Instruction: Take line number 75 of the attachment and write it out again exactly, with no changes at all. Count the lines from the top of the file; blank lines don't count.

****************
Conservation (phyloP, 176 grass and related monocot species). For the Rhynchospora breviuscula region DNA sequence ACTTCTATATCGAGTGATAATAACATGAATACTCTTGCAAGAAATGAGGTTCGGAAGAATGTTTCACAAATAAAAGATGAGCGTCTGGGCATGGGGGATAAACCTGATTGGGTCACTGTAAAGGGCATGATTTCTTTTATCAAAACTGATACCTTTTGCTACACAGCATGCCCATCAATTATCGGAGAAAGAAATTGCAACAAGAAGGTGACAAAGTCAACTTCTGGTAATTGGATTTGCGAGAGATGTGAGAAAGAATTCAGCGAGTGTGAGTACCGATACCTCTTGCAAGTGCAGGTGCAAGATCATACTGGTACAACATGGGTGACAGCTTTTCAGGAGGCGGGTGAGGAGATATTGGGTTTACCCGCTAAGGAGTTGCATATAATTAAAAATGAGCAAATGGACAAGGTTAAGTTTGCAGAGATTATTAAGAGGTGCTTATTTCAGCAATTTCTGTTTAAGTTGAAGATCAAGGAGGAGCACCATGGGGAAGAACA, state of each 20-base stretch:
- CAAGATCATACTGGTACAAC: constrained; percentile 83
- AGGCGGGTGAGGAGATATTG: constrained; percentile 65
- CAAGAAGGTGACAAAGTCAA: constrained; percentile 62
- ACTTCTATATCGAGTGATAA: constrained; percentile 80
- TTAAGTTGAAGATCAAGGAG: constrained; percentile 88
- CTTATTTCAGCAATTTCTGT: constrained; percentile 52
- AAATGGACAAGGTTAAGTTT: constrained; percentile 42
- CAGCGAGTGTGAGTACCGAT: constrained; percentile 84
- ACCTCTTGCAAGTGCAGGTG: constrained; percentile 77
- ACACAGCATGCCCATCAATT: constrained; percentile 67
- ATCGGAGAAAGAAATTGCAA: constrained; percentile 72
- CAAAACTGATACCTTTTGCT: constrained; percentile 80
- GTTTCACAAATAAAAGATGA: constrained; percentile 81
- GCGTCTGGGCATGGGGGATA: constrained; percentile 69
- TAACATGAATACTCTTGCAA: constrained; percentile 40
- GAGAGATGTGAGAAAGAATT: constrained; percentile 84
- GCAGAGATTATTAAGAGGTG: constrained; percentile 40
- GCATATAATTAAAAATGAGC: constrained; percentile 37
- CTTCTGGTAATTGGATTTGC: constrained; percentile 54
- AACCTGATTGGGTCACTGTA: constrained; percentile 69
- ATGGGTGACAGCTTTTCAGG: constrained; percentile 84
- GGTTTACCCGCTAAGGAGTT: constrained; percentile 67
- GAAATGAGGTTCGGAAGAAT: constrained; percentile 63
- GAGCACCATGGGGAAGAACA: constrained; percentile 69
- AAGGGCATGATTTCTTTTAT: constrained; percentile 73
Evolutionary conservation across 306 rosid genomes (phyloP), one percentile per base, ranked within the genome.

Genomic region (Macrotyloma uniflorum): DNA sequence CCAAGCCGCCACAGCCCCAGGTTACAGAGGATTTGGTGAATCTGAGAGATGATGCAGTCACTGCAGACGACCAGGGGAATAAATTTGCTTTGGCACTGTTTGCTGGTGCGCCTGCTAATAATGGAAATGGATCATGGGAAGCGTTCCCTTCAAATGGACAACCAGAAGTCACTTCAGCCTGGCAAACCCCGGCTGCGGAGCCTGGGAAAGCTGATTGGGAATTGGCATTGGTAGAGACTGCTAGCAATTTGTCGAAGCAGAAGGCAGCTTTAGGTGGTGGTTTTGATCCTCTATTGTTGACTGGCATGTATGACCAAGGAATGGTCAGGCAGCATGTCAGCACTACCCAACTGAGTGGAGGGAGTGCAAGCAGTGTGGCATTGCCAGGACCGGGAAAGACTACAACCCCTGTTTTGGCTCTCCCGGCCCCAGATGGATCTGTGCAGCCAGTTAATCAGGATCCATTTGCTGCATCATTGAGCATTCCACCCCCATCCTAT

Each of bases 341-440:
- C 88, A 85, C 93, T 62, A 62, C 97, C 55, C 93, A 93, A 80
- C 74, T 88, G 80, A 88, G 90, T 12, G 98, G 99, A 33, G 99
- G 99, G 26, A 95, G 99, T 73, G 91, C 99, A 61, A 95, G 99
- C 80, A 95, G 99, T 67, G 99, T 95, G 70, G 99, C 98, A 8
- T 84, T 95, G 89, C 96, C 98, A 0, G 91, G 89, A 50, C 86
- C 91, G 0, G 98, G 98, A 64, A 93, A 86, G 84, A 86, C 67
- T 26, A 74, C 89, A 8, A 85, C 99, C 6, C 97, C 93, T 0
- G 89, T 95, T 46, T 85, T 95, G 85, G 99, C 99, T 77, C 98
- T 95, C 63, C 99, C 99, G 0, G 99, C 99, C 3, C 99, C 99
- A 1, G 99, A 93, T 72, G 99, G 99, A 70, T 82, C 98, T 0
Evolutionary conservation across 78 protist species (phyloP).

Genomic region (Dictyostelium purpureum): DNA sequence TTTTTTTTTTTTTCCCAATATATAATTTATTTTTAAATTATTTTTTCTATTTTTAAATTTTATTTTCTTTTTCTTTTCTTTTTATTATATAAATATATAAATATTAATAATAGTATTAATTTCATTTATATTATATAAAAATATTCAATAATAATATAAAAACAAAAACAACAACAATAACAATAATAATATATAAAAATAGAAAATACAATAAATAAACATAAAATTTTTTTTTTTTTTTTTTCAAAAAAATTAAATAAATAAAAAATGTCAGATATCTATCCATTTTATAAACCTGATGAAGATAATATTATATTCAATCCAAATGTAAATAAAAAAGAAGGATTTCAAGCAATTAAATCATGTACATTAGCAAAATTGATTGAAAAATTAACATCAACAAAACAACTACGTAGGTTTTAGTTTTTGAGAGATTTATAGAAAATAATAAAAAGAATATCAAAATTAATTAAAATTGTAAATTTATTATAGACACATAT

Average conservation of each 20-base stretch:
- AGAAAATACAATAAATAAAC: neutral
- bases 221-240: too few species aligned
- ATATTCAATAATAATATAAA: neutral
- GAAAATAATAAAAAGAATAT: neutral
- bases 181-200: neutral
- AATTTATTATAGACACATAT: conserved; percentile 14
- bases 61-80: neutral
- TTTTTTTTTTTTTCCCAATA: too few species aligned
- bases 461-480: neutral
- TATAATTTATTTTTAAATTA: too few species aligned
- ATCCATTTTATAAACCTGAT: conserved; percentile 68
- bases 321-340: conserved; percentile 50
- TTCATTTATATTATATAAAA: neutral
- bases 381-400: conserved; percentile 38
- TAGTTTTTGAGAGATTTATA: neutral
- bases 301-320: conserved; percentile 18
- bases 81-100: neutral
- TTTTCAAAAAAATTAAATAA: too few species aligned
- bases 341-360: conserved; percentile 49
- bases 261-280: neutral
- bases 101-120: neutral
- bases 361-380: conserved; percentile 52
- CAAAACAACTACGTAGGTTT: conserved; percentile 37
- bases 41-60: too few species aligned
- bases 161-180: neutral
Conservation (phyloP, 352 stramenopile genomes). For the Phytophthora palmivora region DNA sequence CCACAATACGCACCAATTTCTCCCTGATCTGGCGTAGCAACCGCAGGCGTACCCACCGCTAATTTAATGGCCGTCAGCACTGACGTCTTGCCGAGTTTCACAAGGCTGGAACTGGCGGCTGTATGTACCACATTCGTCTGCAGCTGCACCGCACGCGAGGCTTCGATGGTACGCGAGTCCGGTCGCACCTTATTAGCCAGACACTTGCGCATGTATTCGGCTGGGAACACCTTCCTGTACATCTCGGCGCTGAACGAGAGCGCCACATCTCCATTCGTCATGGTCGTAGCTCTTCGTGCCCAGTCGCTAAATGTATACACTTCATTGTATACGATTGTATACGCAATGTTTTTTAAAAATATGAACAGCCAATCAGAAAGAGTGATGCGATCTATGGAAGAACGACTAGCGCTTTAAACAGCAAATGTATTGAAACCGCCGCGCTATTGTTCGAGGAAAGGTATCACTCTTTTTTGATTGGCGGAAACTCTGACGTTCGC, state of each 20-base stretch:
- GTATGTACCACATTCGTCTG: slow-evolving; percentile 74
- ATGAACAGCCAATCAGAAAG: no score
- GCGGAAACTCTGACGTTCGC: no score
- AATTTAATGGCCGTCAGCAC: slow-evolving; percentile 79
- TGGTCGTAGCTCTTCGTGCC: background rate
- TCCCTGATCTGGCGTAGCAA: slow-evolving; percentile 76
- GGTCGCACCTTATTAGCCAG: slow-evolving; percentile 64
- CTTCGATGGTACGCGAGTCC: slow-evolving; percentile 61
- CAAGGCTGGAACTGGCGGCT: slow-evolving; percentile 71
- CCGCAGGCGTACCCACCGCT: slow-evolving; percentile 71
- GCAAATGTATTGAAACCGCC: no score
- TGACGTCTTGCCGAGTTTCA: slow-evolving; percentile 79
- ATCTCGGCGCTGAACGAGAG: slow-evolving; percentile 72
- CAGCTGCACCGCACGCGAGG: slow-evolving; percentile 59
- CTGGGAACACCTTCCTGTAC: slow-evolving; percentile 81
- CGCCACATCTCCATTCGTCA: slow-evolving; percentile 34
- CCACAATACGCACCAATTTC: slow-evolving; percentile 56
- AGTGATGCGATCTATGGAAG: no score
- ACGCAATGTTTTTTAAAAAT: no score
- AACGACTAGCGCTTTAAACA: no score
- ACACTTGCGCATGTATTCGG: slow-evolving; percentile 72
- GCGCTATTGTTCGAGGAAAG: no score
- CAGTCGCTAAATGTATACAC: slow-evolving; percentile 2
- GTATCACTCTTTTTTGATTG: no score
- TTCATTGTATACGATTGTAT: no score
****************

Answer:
- GGTCGCACCTTATTAGCCAG: slow-evolving; percentile 64